TOKYO -- Japanese and U.S. officials met here Wednesday to discuss new rules for procurement of American defense equipment as contract terms set at Washington's sole discretion squeeze Tokyo's budget.
Japan's Ministry of Defense and the U.S. Defense Security Cooperation Agency agreed to work to increase transparency in pricing as well as tackle such issues as late orders and unpaid reimbursements.
Japanese spending on defense gear through Washington's Foreign Military Sales program has ballooned amid pressure from U.S. President Donald Trump to reduce the bilateral trade imbalance. Tokyo budgeted a record 701.3 billion yen ($6.38 billion) for FMS expenditures in fiscal 2019, compared with around 100 billion yen annually in the early 2010s.
The program lets U.S. allies procure sensitive and high-performance equipment not available through direct commercial sales, including cutting-edge systems that Japan's own defense industry cannot manufacture. Using the same equipment as American forces also makes joint Japan-U.S. drills more effective.
But Washington alone sets the prices and delivery time frames for such purchases. Tokyo must pay upfront for each order, and any payments exceeding the final cost are refunded only after the equipment is received.
The U.S. has not always kept to the terms it sets. Japan's Acquisition, Technology and Logistics Agency found 49.3 billion yen in unrefunded overpayments on projects past their estimated due dates at the end of fiscal 2018. Of these, 32.6 billion yen worth of equipment across 132 cases had yet to be delivered. The agency also found cases of purchase prices ballooning beyond the original estimates.
Tokyo hopes to persuade Washington to agree to some improvements to the system in time to incorporate them into the fiscal 2021 draft budget request due out this summer, as well as to rework recent purchase agreements accordingly.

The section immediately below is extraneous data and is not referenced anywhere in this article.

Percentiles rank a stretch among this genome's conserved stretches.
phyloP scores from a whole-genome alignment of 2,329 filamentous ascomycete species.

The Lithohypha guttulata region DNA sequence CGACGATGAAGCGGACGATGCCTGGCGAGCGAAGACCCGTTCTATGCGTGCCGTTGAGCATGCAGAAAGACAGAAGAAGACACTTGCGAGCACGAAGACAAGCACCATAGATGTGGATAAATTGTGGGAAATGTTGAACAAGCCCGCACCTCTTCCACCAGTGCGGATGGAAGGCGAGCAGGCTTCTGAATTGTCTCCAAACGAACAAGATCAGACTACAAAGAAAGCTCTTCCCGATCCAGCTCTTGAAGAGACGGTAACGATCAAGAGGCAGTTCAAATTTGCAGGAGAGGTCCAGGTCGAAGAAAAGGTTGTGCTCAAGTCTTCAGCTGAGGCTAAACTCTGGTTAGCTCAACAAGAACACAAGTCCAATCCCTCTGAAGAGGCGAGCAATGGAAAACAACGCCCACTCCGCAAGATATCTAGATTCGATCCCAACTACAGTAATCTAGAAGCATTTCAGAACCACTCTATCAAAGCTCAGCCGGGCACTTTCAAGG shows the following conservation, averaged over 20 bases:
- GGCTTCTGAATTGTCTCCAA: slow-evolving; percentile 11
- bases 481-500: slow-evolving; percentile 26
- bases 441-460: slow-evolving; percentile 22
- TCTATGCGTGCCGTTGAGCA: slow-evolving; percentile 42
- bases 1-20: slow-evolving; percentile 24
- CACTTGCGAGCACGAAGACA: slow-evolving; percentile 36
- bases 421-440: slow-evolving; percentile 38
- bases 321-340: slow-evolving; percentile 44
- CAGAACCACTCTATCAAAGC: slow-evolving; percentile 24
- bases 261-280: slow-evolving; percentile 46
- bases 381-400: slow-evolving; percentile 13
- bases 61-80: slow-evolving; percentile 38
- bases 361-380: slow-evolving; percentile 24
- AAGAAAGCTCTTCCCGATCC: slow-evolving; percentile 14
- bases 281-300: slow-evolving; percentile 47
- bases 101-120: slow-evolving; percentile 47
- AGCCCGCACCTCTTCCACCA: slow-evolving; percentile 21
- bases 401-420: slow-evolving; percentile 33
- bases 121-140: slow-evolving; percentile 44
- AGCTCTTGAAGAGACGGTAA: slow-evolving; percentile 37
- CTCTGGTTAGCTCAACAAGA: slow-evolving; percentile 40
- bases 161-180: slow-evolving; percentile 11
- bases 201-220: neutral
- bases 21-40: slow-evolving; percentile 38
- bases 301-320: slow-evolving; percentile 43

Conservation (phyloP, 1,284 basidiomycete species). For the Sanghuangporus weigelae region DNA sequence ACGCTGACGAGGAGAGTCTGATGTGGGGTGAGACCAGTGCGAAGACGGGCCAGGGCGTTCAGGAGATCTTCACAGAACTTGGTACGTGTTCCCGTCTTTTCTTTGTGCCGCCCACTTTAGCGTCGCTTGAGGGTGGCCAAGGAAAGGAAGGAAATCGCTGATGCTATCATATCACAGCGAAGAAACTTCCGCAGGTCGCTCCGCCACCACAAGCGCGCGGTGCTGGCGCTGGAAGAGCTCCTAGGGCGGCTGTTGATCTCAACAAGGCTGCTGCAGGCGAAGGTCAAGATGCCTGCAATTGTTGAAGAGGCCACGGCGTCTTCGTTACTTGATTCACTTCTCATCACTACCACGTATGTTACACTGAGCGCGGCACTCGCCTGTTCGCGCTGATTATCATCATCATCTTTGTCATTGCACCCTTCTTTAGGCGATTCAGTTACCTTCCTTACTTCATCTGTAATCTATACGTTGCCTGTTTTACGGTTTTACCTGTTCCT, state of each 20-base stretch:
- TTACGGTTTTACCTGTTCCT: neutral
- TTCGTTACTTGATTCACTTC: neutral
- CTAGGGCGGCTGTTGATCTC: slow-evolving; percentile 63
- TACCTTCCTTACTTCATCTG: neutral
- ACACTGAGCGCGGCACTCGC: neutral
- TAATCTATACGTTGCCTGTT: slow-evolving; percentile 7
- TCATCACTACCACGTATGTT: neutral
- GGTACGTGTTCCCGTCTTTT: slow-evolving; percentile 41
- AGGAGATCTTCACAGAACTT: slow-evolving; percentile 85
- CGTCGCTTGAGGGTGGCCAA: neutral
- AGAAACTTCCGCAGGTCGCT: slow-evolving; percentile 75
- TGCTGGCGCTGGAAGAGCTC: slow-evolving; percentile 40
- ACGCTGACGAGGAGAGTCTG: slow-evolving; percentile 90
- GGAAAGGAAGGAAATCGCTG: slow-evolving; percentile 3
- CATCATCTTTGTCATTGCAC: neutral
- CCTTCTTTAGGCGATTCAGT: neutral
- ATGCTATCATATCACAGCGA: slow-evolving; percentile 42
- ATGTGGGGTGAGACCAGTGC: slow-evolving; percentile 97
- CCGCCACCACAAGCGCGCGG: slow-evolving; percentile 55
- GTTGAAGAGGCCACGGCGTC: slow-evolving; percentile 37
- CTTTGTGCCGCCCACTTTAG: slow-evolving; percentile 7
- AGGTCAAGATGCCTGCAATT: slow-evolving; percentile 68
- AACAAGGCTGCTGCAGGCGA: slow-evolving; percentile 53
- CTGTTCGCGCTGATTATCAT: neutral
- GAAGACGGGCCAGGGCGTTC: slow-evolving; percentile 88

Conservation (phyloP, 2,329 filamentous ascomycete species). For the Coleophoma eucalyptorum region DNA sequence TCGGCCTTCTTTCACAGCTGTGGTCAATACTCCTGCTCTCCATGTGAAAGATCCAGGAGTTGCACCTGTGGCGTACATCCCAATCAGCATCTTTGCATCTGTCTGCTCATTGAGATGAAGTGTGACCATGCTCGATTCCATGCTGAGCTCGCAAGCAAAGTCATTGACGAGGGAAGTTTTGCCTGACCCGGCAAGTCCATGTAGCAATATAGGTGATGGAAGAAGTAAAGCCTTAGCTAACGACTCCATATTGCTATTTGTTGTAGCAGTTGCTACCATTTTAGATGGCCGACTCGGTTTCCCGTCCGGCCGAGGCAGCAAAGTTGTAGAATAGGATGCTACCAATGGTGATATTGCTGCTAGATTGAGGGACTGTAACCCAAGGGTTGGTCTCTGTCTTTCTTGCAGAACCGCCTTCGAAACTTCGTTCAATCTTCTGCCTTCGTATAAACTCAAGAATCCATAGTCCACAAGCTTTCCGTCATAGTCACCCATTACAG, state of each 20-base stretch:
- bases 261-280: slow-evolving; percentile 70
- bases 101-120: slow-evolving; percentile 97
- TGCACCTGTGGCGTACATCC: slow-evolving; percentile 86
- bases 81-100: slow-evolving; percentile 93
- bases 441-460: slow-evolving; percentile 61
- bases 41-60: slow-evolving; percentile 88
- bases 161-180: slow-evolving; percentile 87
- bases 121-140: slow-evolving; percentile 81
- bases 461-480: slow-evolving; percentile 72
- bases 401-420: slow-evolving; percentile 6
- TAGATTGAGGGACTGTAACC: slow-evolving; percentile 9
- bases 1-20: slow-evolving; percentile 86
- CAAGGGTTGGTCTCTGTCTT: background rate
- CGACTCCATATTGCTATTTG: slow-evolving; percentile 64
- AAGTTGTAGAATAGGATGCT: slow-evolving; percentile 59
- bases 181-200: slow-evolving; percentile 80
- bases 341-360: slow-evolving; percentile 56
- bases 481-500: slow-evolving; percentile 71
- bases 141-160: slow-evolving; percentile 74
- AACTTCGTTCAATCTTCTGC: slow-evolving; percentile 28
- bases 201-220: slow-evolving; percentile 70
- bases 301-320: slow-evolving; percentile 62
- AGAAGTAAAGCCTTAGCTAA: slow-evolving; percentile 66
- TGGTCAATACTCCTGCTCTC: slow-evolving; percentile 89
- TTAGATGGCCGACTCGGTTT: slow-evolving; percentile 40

Its orders through the program in recent years include F-35 stealth fighters, Osprey tilt-rotor transport aircraft and Aegis Ashore missile defense systems. Japan prepaid roughly 140 billion yen for the Aegis Ashore systems without having decided where to deploy them.
Japanese Defense Minister Taro Kono called for changes to the system in a meeting Tuesday with Lt. Gen. Charles Hooper, the director of the Defense Security Cooperation Agency, which administers the FMS program. Hooper called the program the fastest and most efficient way to provide Japan with the world's best equipment.
Trump may lean on Japan to further boost purchases of American-made gear ahead of the upcoming U.S. presidential election. Doing so would be difficult for a country with a relatively constrained defense budget, particularly if Tokyo is forced to accept American pricing under the existing framework.
The U.K. and France also buy equipment via FMS. But unlike Japan, they keep their costs down through agreements with Washington that allow some fees to be reduced or waived. Hammering out fee waivers will likely be on the agenda in future talks on this issue.
Administrative surcharges for quality assurance and inspections, for example, can be waived if the purchasing country handles those tasks -- something for which Japan lacks a system.